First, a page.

“Yeah, much better.” He stood up as Orihime leaned against the wall. “You’re sure you’re okay now?”

“Uh-huh.” Orihime looked from him to Leah and then back again. “Can she stay for lunch? I’m starving.”

“Oh, I’ve got to be at work in, oh, geez, soon,” Leah said, glancing at the clock. “Fifteen minutes. Hey, can you come over Sunday? We’ll make brownies with Meg.”

Renji noticed she’d looked to him when she said it, waiting for something, he could see. Testing, he thought.

“Well, I …” Orihime began, looking to him. “What do you think your mother would say?”

He was still looking at Leah. “Why don’t you and Meg come over here Sunday?”

Orihime nodded, pleased that the movement brought no sickening headache with it this time. “We could cook here. I’ll make curry to go on the brownies. Like the frosted brownies we saw in the book at class.”

Leah looked to her, nodding slowly, sizing up Orihime’s quickly tossed on pink sweatpants and matching hoodie, her hair quickly combed. “You sure you want company here? Feel up to it?”

“Sure.”

“Okay.” She looked to Renji. “Let us know if it’s not okay with your folks.”

He nodded. “Leave your phone number. I’m going back outside,” he said to Orihime, then looked back to Leah. “Thanks for everything.”

“Anytime.”

He nodded, then left out the back door.

Leah looked closer at Orihime as the girl found paper and pen to take her phone number. “Are you sure you’re okay, Inoue?”

“Uh-huh. Much better.” Orihime’s fingers went to the back of her neck, feeling the small bandage there. “Good to go.”

Leah wrote down her phone number. “Glad to hear it.”

Two minutes later Leah was hurrying down the sidewalk toward town. She was going to be late, she just knew it, but it was time well spent knowing Orihime was okay and feeling better.

She looked better, she thought, her eyes pain free and happier than they’d been the last few days. She hoped the time-clock at Manic Groove was a few minutes slow. She walked quickly, her mind weaving back to Renji.

No way that was a dog bite, she thought. And no way he was telling the truth about a few things. She just wasn’t sure which things. The gash in his arm was evidence of a clean, sharp sever, not a bite. She’d seen enough of her brother’s escapades to know that much.

The nervousness that had come with tending his wound was fading. She couldn’t believe he hadn’t found medical attention for it. At least it was clean, she thought, sighing. Her pulse skipped quicker, making her smile as she recalled his proximity, the same draw she’d felt other times in his presence. The deft smell of aftershave around him, a sense of strength she’d noticed from the first time she’d seen him a few weeks ago.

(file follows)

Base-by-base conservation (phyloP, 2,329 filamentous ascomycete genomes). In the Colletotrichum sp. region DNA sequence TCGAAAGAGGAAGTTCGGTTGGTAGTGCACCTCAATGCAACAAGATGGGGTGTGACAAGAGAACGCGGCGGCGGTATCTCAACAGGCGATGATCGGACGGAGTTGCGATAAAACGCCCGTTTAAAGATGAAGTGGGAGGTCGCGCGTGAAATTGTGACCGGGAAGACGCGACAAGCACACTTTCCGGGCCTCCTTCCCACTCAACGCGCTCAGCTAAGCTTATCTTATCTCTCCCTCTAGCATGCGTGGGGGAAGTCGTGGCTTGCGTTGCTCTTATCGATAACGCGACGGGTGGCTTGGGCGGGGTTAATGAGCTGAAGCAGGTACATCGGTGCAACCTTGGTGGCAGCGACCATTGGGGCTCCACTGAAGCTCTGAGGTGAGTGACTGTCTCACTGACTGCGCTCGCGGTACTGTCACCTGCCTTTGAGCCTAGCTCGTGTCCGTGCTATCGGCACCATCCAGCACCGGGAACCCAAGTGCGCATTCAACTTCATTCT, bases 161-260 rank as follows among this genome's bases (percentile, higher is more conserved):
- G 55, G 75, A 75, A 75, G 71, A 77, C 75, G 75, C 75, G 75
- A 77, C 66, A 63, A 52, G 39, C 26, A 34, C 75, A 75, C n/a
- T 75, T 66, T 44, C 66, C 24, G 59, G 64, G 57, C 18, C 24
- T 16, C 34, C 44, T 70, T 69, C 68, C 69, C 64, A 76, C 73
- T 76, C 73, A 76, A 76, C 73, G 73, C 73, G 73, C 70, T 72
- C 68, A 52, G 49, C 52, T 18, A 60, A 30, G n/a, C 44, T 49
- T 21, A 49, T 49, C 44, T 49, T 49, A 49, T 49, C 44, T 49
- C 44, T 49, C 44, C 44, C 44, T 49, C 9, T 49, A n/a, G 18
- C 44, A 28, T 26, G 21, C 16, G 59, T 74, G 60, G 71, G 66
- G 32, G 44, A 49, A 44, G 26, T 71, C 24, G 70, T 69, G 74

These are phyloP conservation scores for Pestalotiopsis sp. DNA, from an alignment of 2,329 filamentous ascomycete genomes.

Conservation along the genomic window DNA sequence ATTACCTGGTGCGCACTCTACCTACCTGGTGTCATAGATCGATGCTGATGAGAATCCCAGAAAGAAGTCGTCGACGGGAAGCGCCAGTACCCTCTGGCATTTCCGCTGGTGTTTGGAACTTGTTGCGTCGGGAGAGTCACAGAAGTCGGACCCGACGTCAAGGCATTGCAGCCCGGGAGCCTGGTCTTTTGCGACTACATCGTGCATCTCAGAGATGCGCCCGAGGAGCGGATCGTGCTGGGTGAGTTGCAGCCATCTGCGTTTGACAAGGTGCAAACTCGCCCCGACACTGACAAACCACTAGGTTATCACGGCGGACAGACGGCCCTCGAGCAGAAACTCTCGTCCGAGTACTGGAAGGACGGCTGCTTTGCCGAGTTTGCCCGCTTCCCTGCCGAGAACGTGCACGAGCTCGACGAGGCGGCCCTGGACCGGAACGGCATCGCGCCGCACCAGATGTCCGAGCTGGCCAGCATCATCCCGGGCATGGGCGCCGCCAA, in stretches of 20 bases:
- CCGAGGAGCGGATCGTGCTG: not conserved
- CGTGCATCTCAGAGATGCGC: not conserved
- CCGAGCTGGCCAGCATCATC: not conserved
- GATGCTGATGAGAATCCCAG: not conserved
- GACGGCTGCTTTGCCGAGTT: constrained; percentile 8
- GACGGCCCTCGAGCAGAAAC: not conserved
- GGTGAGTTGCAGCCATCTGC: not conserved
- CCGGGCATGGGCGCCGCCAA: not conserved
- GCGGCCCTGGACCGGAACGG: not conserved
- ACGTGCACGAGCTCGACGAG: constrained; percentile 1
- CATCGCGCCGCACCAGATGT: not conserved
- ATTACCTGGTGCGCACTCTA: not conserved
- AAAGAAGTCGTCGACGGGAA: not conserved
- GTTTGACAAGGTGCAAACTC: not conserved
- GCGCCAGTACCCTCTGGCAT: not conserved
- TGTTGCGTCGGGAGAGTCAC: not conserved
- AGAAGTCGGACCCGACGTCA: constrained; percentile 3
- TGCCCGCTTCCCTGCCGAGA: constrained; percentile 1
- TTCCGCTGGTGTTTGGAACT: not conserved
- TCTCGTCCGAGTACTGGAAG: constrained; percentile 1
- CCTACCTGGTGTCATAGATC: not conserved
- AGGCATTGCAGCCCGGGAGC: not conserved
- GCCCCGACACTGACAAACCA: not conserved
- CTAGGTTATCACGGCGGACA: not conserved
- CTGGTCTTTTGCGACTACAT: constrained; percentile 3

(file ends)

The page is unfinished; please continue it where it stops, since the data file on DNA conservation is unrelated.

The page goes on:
Idiot, she thought, trying to focus on the work awaiting her. Last time she’d thought about him she’d nearly chopped off a finger during prepping at the restaurant.

The sidewalk had more traffic than usual for the warm noon day, as school was out early. Her mind turned to the oddities surrounding the Smith address on Brooklyn-Pierport Street.

She almost stopped walking, her mind recalling where she’d heard the address before. The boy with the white hair, she thought. The boy who had come into the Cake Cottage a few weeks ago to ask for directions. The boy who was driving the truck.

Renji’s truck.

She remembered to walk again, and picked up her pace. What the hell was going on at that place?

“Sorry,” she said, dodging a figure on the sidewalk that had stopped walking in front of her, making her nearly run into him. She swerved around him and hastened on. A moment later she realized the figure had turned and was now at her side.

“Do you work at the Manic Groove?” he asked.

Leah slowed, but didn’t stop, looking to Ishida as he fell into step beside her. “Yes.” She took a better look at him. “Why?”

He realized she wasn’t going to stop, and hurried to keep up with her. “I was just there.”

“Oh?” She continued on. “Well, I hope you had a good meal.”

He followed. “My name is Ishida Uryû.” He would have bowed, but she hadn’t slowed down. “I think we have a mutual friend.”

She glanced at him as she walked, wary of most everything now. Renji’s suspicious nature was contagious, she realized. “I don’t think so. I’m late. Excuse me.”

Ishida sighed and matched her steps. “Orihime Inoue. Do you know her?”

Leah shook her head, the news story replaying in her mind. “I think you’ve got the wrong person.”

“Are you Leah?”

She stopped. He did, too, looking at her tie-dye shirt.

“I’m a friend,” he said, a thick accent to his words as he pushed his glasses further onto his nose. “I followed her from Japan. I think she may be in trouble.”

She looked him over carefully. He was on the slender side, with black hair and studious dark eyes, a determined set to his features, his tone solemn but not menacing.

“I saw you at the Pierport market with her last Sunday.”

Leah bristled at the mention. She knew Orihime had seen someone she thought she knew there, and he certainly looked vaguely like the figure she’d seen in the distance that day.

“I don’t know who you’re talking about.” She wished she’d gotten Orihime’s phone number. How many Smiths could there be in Brooklyn? she wondered. If Renji’s phone number is even listed in the directory, she added to that thought. I can ask Inoue about it Sunday.

“I think you do.” He nodded, watching her nervously tighten the blue scrunchie that kept her hair in a ponytail.

“I’m late.”

“My name is Ishida Uryû,” he said again, catching her arm as she moved off. She paused, looking to his hand. He released her. “I know where you work. I’ll be back tomorrow. In case you think you know her.”

“I don’t work tomorrow,” she lied.

“The waitress said you did.”

Leah moved off down the sidewalk. “She was wrong.”

Ishida sighed, watching her go.

Next Chapter

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~ by Miranda on January 25, 2010.

One Response to “Orihime in Hiding 16”

  1. 1st? AGAIN!